I’ll start with the things I liked about One of Us is Lying. First off, I’m a Breakfast Club fan so this book was right up my alley. Yes, this book contains a lot of character clichés (the jock, the bad boy, the princess, the nerd, …) but that’s the point. The reason why it’s okay is because there’s plenty of character development. None of the characters end up being the same person they were when they started.

Without giving too much away, I want to give props to Karen M. McManus for Nate and Addy’s character arcs since I felt those were done the best. Was I surprised by their development? No. Their journeys are fairly predictable, but I didn’t mind because they were done well. On the same note, I think she pulled off the relationships between the characters really well.

Spoiler ahead (!!)

Nate and Bronwyn were my favourite. I’m a sucker for the bad boy and nerdy girl romance and they were just. so. cute. together.

“I stand and hold out my hand. She gives me a skeptical look, but takes it and lets me pull her to her feet. I put my other hand in the air. ‘Bronwyn Rojas, I solemnly swear not to murder you today or at any point in the future. Deal?’
‘You’re ridiculous,’ she mutters, going even redder.
‘It concerns me you’re avoiding a promise not to murder me.”

Second, the plot is well executed. This book is an easy read because the plot moves along at a good pace and there are plenty of twists and turns to keep you turning the page. I usually don’t read mystery, but I think she pulls it off. There are plenty of characters that look guilty over the course of the story but also enough hints for the reader to figure things out along the way or to read back and see what was foreshadowed all along. She left me guessing for a while but I caught on to the real killer a little over halfway in, which I didn’t mind because I still wanted to know if I was right and who else was involved.

Now, for the things I didn’t like…

I’m sorry to say that One of Us is Lying features harmful representation of mental illness. Nate’s mother is bipolar and while I don’t have much knowledge when it comes to the subject, I felt her mental illness was handled badly and, overall, in a very negative way. While I understand Nate’s feelings – meaning, I can understand it’s tough to grow up with a parent who wasn’t there for you, regardless of the state of their mental health – his comments often felt like an insult to bipolar people who’re trying to be a good parent.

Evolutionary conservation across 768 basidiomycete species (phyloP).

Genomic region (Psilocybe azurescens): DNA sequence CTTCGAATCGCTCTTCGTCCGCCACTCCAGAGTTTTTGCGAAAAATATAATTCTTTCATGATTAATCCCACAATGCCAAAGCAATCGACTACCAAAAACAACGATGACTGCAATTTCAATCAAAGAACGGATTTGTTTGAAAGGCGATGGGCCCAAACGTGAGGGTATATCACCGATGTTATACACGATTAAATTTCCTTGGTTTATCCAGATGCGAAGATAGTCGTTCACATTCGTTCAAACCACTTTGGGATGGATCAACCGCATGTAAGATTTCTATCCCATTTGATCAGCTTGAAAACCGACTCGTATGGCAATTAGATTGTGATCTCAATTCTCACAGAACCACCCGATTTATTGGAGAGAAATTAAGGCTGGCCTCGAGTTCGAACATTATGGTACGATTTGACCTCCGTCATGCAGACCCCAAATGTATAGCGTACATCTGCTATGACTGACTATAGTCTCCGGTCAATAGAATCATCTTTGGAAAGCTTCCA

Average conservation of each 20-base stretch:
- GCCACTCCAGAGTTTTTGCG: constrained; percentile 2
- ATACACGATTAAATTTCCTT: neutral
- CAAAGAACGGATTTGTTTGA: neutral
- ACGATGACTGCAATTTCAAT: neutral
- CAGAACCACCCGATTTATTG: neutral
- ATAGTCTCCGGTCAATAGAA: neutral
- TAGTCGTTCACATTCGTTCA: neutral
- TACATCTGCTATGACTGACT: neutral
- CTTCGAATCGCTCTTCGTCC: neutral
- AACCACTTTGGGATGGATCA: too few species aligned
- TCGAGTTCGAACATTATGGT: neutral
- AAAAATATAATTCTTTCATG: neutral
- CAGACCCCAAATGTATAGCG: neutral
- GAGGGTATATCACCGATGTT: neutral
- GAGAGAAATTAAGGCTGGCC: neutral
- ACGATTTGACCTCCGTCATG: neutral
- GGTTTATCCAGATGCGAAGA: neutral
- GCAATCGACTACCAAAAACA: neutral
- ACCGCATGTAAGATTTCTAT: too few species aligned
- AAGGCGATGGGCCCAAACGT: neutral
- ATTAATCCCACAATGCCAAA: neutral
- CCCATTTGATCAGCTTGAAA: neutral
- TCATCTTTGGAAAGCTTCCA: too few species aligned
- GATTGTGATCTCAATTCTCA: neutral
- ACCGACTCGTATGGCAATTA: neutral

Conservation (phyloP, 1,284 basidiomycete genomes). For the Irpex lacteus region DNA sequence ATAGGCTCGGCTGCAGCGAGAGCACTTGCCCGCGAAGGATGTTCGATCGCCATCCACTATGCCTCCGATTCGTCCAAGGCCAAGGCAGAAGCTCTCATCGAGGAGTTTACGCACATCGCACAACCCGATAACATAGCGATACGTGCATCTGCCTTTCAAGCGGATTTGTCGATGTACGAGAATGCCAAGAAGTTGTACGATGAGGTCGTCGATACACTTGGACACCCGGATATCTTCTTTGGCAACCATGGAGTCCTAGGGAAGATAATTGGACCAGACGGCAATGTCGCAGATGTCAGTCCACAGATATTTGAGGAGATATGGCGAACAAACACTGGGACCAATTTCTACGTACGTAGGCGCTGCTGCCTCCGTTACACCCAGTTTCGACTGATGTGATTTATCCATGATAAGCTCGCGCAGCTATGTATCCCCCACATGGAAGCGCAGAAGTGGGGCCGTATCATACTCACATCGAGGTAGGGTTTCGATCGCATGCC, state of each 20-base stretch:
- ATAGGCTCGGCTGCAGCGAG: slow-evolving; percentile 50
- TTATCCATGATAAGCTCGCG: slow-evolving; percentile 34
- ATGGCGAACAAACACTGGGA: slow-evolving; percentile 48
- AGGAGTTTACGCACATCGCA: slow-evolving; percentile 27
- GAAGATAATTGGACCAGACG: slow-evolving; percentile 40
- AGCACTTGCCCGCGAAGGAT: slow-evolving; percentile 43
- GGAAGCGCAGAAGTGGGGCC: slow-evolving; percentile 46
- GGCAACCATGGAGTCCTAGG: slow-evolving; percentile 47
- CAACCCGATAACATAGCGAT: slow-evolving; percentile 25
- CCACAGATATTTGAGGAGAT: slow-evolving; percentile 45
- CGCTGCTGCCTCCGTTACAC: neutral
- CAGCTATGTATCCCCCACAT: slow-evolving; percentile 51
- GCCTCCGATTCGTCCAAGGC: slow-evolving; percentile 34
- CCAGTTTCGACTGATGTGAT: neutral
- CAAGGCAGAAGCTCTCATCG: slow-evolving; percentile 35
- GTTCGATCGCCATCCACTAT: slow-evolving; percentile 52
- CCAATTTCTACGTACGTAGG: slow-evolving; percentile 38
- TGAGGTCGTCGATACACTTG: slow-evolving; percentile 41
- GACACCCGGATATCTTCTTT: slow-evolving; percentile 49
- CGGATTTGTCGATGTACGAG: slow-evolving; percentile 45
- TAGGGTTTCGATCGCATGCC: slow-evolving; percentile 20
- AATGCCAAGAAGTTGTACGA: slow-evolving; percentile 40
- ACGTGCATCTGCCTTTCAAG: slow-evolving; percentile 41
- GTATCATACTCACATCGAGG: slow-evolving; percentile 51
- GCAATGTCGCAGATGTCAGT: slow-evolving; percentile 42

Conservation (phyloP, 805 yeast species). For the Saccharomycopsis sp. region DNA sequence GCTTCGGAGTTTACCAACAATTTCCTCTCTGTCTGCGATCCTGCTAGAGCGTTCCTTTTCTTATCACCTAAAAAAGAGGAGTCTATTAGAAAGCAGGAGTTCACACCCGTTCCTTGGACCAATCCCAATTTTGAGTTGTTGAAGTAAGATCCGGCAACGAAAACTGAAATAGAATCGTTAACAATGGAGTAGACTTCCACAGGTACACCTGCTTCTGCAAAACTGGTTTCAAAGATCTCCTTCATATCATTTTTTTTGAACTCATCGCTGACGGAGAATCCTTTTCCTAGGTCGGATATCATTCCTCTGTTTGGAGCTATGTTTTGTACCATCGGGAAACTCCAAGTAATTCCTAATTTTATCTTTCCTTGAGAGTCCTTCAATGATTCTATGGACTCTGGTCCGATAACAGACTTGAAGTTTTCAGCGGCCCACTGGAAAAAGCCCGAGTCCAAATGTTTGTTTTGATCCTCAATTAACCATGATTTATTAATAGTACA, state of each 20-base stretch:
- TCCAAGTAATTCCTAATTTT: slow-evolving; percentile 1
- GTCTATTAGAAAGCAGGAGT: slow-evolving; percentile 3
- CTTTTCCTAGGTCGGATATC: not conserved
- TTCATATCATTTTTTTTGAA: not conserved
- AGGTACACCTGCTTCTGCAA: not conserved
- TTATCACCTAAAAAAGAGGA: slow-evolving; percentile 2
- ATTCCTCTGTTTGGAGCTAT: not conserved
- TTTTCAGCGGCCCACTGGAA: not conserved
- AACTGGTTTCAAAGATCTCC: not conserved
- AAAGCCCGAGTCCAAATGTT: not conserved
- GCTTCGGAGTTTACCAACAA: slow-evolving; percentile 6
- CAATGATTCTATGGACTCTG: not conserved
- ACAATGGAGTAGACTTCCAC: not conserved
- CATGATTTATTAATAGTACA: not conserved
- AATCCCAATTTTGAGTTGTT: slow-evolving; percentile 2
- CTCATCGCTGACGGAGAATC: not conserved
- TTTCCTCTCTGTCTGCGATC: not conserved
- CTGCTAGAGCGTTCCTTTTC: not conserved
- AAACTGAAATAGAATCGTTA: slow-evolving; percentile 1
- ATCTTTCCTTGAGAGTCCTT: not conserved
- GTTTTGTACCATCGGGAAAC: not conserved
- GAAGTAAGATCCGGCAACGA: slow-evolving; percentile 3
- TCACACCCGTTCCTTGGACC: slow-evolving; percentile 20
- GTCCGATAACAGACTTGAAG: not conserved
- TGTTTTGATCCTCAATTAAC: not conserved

“I can’t sit here listening to her promises and hoping it’ll all work out. That she’ll stay sober, stay employed, stay sane.”

Since his mother is shown in a more positive light toward the end of the book, I was willing to “forget about it” or at least forgive McManus for it, but there was a bigger problem I can’t ignore.

This is where the real spoilers start, so please stop reading if you don’t want to know who the killer is.

In the end, this book turned out to be the biggest case of revenge suicide I’ve ever come across. I appreciate that McManus incorporated the “standard” symptoms of the character’s mindset throughout the story (because they can potentially help readers notice the same symptoms and behaviour IRL, aka raises awareness).

The real problem is that character is made into a villain. It basically tells us readers that people who’ve committed suicide (or the ones that are contemplating on committing suicide) are “evil” and “dangerous”. This is clear example of the “mentally ill people are dangerous” trope that needs go away. Like, yesterday. Seriously, enough already. We don’t need this. We need empathy toward people who’re struggling with mental illness. The last thing they need is to be villainized.

While I enjoyed the characters and plot of One of Us is Lying and the writing was more than decent, I’m extremely disappointed to see a harmful trope regarding mental illness being represented in this book. It’s a shame because, without it, One of Us is Lying could’ve been a clear 5-star book.

Rating